Yes, Catherine DeBerge is fossil fuels.  She is incensed that her nephew Darcy should ever want to join forces with Elizabeth, i.e., break away from fossil corporate control and be independently at the disposal of the consumer.  She’d like to keep nuclear power under wraps in the fossil family, deployed at her will, standing by to marry her sickly daughter.  The daughter is clearly a symbol of what would happen to the world if we continue to be reliant on fossil fuels.  Also a great symbol of the lack of future in fossils.

Georgiana is nuclear fusion.  She is Darcy’s young sister.  That makes her a member of the Darcy/nuclear family,  Not yet proven or online, the shining hope of a nuclear future.  She was almost despoiled by the evil Wickham who wanted to subvert her gift to military ends.  Luckily, Darcy thwarted that and at the end of the story, she is in the happy household of Darcy (nuclear power) plus Elizabeth (the consuming public), happily honing her skills for her bright nuclear future.

In the end, the nuclear family spends a lot of time with the sunny Bingleys, and I’m sure Charlotte Lucas comes over a lot while William Collins huffs away over in the distance. And they all live amiably ever after.


One other important note.  The turning point in the novel, the moment at which Elizabeth realizes Darcy is the one - is when she sees Pemberly - the ultimate back yard.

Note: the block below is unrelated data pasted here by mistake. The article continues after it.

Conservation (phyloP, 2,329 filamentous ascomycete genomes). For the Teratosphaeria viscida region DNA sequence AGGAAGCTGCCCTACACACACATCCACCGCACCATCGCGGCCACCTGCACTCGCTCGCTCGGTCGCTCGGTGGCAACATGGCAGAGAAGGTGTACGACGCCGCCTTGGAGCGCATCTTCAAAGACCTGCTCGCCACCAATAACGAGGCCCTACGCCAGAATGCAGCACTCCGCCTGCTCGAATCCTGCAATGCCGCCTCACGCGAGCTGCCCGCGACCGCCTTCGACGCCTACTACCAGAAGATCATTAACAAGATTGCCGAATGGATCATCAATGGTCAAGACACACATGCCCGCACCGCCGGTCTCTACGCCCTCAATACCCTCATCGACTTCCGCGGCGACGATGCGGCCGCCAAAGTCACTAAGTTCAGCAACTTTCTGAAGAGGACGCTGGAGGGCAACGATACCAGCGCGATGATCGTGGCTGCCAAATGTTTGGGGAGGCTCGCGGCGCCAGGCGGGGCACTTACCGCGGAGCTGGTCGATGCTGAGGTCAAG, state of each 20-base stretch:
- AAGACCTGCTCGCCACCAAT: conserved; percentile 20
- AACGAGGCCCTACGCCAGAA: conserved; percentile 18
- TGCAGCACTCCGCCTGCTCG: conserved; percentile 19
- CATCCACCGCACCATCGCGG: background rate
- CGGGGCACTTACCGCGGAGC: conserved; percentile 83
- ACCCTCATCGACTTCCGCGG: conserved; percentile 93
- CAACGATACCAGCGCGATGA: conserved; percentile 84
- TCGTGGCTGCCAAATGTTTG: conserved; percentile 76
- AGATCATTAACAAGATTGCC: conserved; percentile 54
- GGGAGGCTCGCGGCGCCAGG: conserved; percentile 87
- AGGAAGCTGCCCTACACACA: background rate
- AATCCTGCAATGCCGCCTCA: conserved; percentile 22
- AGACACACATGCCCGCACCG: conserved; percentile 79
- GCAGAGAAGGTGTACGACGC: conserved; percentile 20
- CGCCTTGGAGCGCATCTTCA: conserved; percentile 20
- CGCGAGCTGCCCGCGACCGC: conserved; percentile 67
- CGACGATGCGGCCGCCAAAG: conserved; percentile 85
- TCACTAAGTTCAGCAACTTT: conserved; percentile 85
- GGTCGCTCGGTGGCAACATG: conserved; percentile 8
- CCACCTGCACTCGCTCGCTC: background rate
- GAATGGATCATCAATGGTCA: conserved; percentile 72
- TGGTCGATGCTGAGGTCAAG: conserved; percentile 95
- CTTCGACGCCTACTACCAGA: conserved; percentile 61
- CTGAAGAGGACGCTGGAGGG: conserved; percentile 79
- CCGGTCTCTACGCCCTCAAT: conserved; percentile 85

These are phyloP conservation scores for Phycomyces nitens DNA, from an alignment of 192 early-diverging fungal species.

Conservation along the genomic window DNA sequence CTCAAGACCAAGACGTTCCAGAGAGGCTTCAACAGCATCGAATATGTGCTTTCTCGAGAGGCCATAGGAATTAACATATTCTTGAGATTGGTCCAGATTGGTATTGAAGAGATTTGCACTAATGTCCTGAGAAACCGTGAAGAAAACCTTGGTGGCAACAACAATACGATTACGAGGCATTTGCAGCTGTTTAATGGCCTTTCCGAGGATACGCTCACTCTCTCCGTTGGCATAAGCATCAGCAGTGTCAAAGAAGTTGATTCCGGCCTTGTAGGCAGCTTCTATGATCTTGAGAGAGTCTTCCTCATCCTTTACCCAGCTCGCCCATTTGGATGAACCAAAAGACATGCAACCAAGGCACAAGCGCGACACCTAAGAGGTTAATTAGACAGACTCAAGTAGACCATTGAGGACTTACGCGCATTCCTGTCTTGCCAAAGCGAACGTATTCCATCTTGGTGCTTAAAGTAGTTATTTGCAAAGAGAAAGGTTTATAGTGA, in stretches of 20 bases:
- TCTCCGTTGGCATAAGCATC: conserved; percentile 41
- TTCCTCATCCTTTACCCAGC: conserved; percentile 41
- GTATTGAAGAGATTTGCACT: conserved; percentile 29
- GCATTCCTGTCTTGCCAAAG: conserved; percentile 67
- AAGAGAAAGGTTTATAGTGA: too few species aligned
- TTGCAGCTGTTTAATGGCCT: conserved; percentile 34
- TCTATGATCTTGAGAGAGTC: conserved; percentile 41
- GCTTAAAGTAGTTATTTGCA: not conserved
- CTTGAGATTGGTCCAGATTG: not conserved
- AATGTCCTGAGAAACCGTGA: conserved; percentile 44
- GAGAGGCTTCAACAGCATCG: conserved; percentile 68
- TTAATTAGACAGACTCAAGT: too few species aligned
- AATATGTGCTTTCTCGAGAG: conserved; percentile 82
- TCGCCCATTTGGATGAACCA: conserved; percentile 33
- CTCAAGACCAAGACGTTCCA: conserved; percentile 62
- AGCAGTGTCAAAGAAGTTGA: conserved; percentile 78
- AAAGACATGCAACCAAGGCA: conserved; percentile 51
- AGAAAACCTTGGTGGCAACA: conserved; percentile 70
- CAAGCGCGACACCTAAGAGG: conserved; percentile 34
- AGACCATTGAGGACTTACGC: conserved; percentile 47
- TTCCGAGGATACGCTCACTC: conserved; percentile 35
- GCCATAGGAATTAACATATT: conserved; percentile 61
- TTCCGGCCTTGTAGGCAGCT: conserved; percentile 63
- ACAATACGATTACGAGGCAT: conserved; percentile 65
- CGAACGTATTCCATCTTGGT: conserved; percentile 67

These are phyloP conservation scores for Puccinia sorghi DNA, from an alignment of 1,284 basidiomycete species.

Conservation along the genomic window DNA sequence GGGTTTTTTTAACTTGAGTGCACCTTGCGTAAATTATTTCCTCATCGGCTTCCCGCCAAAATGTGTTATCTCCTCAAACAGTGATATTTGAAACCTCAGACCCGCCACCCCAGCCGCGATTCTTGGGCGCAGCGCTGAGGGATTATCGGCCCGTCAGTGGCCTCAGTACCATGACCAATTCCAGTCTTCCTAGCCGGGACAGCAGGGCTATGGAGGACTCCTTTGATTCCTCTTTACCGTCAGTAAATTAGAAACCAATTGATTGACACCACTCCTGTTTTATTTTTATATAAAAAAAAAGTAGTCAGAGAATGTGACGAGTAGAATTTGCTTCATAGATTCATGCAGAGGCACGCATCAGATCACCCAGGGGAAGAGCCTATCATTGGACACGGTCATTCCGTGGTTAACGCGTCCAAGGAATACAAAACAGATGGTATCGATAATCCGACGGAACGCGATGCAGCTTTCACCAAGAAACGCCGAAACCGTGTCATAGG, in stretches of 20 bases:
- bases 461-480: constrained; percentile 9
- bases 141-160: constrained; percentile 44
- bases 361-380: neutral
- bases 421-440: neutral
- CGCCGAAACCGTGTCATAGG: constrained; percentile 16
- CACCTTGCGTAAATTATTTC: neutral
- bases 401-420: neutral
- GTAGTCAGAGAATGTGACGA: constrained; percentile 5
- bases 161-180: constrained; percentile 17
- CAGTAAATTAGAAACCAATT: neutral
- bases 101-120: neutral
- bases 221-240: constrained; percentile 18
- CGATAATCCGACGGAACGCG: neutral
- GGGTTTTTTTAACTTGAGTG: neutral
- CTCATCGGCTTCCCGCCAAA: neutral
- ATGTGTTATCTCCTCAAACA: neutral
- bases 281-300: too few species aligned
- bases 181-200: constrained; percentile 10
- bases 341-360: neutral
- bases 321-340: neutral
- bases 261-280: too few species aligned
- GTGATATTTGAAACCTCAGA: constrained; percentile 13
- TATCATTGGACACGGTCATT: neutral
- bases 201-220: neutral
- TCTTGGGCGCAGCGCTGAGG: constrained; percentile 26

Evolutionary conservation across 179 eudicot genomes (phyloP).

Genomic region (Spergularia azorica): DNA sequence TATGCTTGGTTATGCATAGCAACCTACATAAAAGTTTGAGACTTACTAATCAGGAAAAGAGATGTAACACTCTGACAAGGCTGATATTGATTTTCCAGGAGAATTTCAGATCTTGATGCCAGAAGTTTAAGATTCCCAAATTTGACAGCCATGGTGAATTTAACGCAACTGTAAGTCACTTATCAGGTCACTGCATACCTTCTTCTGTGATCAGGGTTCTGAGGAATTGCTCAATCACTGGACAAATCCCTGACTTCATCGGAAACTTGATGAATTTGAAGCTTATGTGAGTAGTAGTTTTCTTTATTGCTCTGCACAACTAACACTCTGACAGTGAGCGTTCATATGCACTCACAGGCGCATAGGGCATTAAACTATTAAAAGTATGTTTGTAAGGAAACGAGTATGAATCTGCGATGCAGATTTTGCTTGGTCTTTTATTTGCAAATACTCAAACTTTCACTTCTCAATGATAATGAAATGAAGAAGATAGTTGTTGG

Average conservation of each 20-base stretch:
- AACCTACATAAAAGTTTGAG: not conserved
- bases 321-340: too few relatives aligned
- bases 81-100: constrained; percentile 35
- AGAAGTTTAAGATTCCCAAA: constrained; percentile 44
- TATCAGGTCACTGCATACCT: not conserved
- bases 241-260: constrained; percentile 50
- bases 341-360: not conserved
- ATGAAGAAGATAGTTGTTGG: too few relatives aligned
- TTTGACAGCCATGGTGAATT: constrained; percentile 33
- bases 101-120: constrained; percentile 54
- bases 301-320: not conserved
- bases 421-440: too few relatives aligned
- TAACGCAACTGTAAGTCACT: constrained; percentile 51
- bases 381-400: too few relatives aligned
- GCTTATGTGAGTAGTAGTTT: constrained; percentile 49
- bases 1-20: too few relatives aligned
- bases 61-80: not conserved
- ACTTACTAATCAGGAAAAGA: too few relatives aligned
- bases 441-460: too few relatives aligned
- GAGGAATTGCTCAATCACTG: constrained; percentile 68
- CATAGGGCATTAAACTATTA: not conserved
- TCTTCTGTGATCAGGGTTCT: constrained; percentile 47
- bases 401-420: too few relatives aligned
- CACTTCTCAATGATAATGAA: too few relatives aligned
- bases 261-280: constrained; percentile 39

Yes, chicks dig the back yard.  Again, kudos to Jane Austen for getting this right.  The ultimate decider for any energy supply is - how does it affect your back yard?  Which energy supply has the best NIMBY coefficient?  [Note:  See also the Cinderella Energy Project, which takes place in NIMBY land, and features a footprint test.]

Take a drive in the country with the Gardiners (Gardeners?!  Jane!) and you will see that Darcy/Nuclear has a really cool backyard when you count everything - energy density, minimally invasive, no green house gases, least land used per energy output, lowest fatality rate per unit of energy and so on.

Take that drive, consider the true NIMBY, recalibrate your Prejudice, and let’s all live happily ever after with our ideal mix of de-carbonized energy sources. 

Tears come to my eyes.



Let’s make this movie!

I can see this as a Baz Luhrman spectacle.  The guys work for energy companies.  There’s a convention in the town.

Notes & Related:

Freakonomics Affirmation

Check out this podcast from @Freakonomics: What does “Pride and Prejudice” have to do with game theory and nuclear deterrence?

It turns out Jane Austen was a game theorist, per Michael Suk-Yung Chwe

Race to Be the First Net Zero Carbon State
Global Energy Challenge in Legos and Beans